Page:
Tuesday, April 08, 2008

SFIFF51—Still Life (Sanxia haoren) In 75 "Words" Or Less

What is that strange structure in Jia Zheng-ke's Still Life (2006)? I won't tell. Besides, I don't have enough word count to get into it. Despite the fact that Still Life has been on the circuit for nearly two years, it's tethered to a 75 words or less hold review for SFIFF51 press; the rationale being that it hasn't opened theatrically in San Francisco yet.

Okay….

Ever respectful of such tethers, I offer my write-up on Still Life in 75 "words" or less:

Acquarello
An, Tony
Anderson, Jason
Bradshaw, Peter
Braun, Liz
Brussat, Frederic & Maryann
Cabin, Chris
Campbell, Zach
Croce, Fernando
Daniel, Rob
Dargis, Manohla
Dawson, Thomas
Denby, David
Elley, Derek
Erickson, Steve
Fox, Ken
Goldsmith, Leo
Hoberman, J.
Hoover, Travis McKenzie
Kasman, Daniel
Kaufman, Anthony
Koresky, Michael
Kraicer, Shelly
Lim, Dennis
Nelson, Dustin
O'Hehir, Andrew
Parks, J. Robert
Peary, Gerald
Rapold, Nicolas
Rayns, Tony
Riviera, Matt
Rizov, Vadim
Rosenbaum, Jonathan
Sallitt, Dan
Shambu, Girish
Strong, Benjamin
Tsai, Martin

Phew! I'd best stop before I go over the limit. As a pertinent aside, however, Joel Shepard—who wrote the capsule for the SFIFF51 program—has advised that he's bringing Jia Zheng-ke's related documentary Dong (2006), as well as his most recent film Wuyong (Useless, 2007) to the Yerba Buena Center for the Arts June 26-29, 2008. Finally, San Franciscans will be caught up!

7 comments:

yen said...

Dear Michael: I'm a big fan of The Evening Class. I would like to drop you a note, but I can't find your e-mail. Do you mind sending it to me? I'm at cyentan@gmail.com. Keep up the good work! - Yen

HarryTuttle said...

Thanks for collecting all these reviews, I'll use them for the Jia profile at Unspoken Cinema.
By the way if you're interested in making one of the remaining profiles, you're welcome. I know you're good at synthesising a press review.

Matt Riviera said...

Everyone in San Francisco: go see Still Life, it's unlike anything you've ever seen before. In fact, make a point of going to see every film which can be summarized or reviewed in 75 words or less!

Adam said...

Classic!

In the Internet Age, these press 'holds' are pointless, if they ever had a point.

This reminds me of something I learned while in Australia. While in Canberra, the capital city, I was watching an UNDERBELLY marathon while waiting for a friend to pick me up to go out for drinks. UNDERBELLY is a drama based on a real life Melbourne Underworld case that is presently being addressed in the court system of the State of Victoria (which contains Melbourne). The judges there have disallowed UNDERBELLY from being shown anywhere in Victoria.

But when I got to Melbourne, friends and acquaintances were all talking about UNDERBELLY. They'd seen it from the assistance of their 'suppliers', their friends or family in New South Wales, Queensland, or the other States.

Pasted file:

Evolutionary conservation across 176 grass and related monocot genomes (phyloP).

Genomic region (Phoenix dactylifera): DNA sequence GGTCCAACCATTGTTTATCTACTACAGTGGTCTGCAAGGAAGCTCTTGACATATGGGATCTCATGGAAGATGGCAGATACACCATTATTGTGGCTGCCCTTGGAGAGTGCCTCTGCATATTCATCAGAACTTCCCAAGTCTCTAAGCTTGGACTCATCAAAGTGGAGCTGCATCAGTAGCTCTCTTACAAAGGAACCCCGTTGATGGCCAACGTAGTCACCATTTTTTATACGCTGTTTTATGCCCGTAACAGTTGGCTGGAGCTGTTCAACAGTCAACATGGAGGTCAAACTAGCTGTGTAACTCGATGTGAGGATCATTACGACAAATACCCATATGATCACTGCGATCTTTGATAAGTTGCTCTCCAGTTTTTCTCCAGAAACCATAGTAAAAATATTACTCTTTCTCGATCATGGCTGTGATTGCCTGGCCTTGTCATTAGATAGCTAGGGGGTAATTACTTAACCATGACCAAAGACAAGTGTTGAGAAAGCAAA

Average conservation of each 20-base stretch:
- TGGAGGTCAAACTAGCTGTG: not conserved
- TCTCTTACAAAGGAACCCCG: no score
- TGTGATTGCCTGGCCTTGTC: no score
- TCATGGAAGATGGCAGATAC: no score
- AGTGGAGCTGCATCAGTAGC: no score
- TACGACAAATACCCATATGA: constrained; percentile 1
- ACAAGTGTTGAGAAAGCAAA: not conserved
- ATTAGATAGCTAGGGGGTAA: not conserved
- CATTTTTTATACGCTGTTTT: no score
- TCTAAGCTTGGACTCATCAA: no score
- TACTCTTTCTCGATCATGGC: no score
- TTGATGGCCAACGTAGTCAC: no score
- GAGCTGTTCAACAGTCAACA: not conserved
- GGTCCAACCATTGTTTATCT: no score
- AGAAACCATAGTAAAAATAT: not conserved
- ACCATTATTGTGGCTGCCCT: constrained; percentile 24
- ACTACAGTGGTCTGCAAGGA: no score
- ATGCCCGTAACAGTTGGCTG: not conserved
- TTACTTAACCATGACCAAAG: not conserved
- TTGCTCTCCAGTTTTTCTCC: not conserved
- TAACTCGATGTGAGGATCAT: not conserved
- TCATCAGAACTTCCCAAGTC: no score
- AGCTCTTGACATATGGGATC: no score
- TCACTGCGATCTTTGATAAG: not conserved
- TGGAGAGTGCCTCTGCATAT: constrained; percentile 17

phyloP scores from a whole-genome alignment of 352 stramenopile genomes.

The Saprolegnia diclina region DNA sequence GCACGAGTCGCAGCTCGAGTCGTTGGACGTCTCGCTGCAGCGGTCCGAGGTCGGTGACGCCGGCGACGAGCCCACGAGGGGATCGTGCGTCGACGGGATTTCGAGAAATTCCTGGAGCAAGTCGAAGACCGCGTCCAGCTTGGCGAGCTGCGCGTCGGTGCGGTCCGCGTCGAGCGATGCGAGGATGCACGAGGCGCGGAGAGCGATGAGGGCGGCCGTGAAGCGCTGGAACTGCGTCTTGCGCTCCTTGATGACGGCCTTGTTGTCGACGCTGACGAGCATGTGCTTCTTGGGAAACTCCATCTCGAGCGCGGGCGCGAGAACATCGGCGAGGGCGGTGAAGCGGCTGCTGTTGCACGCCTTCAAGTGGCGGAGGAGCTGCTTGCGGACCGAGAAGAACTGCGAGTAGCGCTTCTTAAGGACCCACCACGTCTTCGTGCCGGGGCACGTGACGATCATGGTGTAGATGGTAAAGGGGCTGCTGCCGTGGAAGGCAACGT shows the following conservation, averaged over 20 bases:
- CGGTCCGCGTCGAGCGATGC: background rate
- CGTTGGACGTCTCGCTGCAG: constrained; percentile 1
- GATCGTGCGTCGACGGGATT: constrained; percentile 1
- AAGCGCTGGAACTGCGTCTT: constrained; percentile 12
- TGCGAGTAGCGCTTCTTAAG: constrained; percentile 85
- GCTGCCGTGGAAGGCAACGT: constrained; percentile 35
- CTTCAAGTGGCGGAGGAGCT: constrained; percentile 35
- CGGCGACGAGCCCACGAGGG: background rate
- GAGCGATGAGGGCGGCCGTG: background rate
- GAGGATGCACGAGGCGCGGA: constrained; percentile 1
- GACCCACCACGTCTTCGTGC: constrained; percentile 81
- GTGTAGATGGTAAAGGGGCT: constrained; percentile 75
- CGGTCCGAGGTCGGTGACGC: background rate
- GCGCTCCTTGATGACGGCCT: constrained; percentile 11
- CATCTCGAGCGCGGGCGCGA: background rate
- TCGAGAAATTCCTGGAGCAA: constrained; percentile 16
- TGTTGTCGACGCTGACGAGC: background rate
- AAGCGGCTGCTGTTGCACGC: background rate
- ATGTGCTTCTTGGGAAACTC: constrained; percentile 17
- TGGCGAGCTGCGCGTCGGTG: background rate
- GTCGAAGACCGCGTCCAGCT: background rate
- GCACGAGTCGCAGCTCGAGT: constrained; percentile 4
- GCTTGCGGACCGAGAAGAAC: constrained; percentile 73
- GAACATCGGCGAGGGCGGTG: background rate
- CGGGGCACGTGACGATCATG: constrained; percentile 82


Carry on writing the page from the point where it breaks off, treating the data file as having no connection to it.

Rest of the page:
So, ironically, this 'hold' on the screening of a drama about modern day pirates has helped fuel piracy of the very program they are trying to suppress.

The internet age just won't allow for these 'holds.' And, really, what could these 'holds' possibly positively provide? Those of us who are anxious to see films like STILL LIFE are anxious to have info on it. We will still go see STILL LIFE even after reading these reviews you've helpfully linked up here, Michael. Perhaps 'holds' makes sense for a film like IRON MAN, but, come on, think of your niche, Mr and Mrs Distributor.

Maya said...

Harry, thanks for stopping by to comment and for your invitation. Once SFIFF51 is over, I'll give that some good thought.

Matt, I'm honored by your visit. Of course, you've tantalized me with who was the sleeping juror at the Adelaide Film Fest; but, I'm aware that it's probably best to let sleeping jurors lie. In your own review of this remarkable film, I liked your comment about how--though the two stories of Han Sanming and Shen Hong fail to intersect--"they both portray ordinary people lost in a landscape they no longer recognize, their loved ones victims of a cause they no longer understand"; and, further, how you synopsize your reaction with: "Both personal and political, the film offers an insightful glimpse of the effect of mass industrialization on the individual. Still Life is a strangely affecting love letter to a gigantic, complex country full of contradictions and a brutal portrayal of society undergoing accelerated transformations."

Adam, your points on the morping landscape of internet film coverage are well-taken. To be absolutely fair to the SFFS publicity team, they appreciated how I played this out. As you say, with new releases catering to a first weekend audience, hold reviews make absolute sense and I respect the policy (usually by just not writing about those films). When I do elect to write a short capsule, it's often as a writing challenge to myself.

Above all, like Matt, I just want everyone to see this truly evocative piece of work and--if I bent the rules a little--it was to underscore the glowing voluminous praise this film has already received.

Ryland Walker Knight said...

This is definitely at the top of my SFIFF51 list, along with _In The City of Sylvia_. I think it's playing at the PFA, too...

Paul Martin said...

Adam, Still Life screened in Melbourne at MIFF last year. It was one of my favourites. I liked the way the digital medium was exploited, achieving an aesthetic unique to digital photography.